Candace Croney, Ph.D., director of the Center for Animal Welfare Science and a professor of animal behavior and well-being at Purdue Univ. has done important research on how consumers view the use of meat. She used a type of questionnaire, called “forced choice,” which assists in facilitating more realistic answers. In the minds of the consumer, health and food safety come first, environmental concerns are second and animal welfare is third or fourth. The issue of animal welfare is now broadening into a broader concept of social responsibility. She also makes it clear that science cannot provide all the answers to ethical questions.
Her research revealed a surprising conclusion. Animal welfare is at the top of the list of consumer concerns for both the most affluent consumers and those in the low-income demographic. The interest in animal welfare among low-income consumers may be related to labor issues. They may perceive a relationship between poor working conditions for people and poor conditions for animals. Welfare is a lower priority for middle-income consumers. Croney also warns the industry that statements about feeding starving people are not persuasive. Her research has also shown that the undercover videos and other work by animal activists has caused some consumers to reduce milk consumption by as much as 12 percent. A similar drop in pork consumption has occurred in a segment of the population.
Connecting the dots
Animal welfare has three basic issues. Each one of these issues requires a different approach.
1. Improvements in management to prevent overt animal abuse during handling: Other issues related to management practices are: lameness, severe liver abscesses, lung adhesions, hernias, and other obvious problems that may cause suffering. The industry has done a wonderful job improving animal handling, but unfortunately, there are some people who still find it difficult to admit that problems exist.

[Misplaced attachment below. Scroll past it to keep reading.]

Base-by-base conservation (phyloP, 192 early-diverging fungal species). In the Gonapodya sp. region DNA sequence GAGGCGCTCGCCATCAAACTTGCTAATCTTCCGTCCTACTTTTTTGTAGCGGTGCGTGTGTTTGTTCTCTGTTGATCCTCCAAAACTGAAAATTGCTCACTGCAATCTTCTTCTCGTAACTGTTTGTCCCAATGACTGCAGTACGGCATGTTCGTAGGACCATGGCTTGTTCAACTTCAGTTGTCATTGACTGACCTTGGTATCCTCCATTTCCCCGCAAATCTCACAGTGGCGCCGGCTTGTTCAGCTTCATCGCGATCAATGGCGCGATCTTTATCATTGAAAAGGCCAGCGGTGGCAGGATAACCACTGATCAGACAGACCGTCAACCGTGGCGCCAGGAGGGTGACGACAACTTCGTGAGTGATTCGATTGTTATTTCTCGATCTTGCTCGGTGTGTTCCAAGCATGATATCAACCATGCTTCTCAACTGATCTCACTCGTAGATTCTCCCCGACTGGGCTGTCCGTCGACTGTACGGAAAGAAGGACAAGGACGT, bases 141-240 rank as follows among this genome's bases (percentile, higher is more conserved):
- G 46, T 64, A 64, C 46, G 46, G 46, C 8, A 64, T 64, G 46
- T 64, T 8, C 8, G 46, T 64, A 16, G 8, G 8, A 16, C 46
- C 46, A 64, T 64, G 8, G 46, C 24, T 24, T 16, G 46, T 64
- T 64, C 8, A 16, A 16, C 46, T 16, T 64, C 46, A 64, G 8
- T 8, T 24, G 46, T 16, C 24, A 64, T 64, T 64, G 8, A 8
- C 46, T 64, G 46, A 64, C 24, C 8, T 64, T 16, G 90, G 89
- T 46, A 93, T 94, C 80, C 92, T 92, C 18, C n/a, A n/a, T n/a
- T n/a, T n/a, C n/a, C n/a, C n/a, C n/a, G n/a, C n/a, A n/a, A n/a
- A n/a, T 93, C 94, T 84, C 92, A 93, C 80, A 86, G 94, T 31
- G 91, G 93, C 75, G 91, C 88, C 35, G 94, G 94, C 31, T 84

2. Housing issues: Phase out the most restrictive forms of housing such as sow gestation stalls and small battery cages. Eventually everybody will have to do it.
3. Issues requiring problem solving: The issue of the use of slow-growing broiler chickens is a prime example. Going back to the slowest growing birds would increase feed consumption up to 20 to 25 percent. From a sustainability standpoint, this is a huge waste of feed. Perhaps the solution is to slow down just a little bit, maybe 2 to 5 percent. This issue may have complex tradeoffs. When I discuss feed conversions with consumers, I like to paint a visual picture of the feed waste. If there are four semi-trailers at a truck stop, the slowest growing chickens will add a fifth truck.
The poultry industry is the worst when it comes to telling people about the good things they have done. They have made improvements in reducing lameness in broilers, but nobody knows about it. Today a bird has much heavier legs. Thirteen years ago, in my book, “Animals in Translation,” I wrote about extremely aggressive broiler breeder roosters that killed the hens. To prevent the roosters from killing the hens, they had to cut their toes off. Today, the rooster is a nice guy, therefore he is able to keep both his toes and claws. After I saw these roosters in 2017, I went home to find research papers about improvements in rooster behavior. I spent three hours on Google Scholar, but there were no research papers in the published scientific literature. All of the research has gone commercial proprietary.
In the developed world of the US, Canada, Europe, Australia and other places, budgets are shrinking in all areas of research. More and more research will be proprietary and never published. This is bad for the meat industry because when they fix something, nobody knows about it.